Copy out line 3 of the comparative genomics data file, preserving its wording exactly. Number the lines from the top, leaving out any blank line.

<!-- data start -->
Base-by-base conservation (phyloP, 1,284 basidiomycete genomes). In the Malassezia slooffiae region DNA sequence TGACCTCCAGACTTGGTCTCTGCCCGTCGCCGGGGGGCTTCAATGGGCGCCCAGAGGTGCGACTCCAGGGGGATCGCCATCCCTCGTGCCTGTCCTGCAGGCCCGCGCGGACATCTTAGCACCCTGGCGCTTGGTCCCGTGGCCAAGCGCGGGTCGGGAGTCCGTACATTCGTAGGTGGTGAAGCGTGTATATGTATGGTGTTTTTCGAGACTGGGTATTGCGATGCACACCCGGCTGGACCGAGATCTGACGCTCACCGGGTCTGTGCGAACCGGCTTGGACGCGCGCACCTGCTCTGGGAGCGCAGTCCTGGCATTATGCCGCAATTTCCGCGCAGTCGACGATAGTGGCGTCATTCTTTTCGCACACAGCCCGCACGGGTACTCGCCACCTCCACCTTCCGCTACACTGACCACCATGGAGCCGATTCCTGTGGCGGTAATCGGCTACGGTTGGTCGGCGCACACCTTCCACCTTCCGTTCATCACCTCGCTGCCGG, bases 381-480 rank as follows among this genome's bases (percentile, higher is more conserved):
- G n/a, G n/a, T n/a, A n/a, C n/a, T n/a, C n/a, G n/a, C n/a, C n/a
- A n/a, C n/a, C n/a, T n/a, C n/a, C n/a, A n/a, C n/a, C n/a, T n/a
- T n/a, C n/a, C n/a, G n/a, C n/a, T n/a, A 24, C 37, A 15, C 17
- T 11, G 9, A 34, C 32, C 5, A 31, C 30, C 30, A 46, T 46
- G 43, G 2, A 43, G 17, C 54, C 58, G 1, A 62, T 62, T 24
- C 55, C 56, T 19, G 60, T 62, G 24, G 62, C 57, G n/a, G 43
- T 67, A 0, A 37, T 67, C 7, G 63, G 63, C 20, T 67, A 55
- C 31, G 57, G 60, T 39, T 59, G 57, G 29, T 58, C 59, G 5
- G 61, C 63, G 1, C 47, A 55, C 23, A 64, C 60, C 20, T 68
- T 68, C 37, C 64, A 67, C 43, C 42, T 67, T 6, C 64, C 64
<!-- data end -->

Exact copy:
- A n/a, C n/a, C n/a, T n/a, C n/a, C n/a, A n/a, C n/a, C n/a, T n/a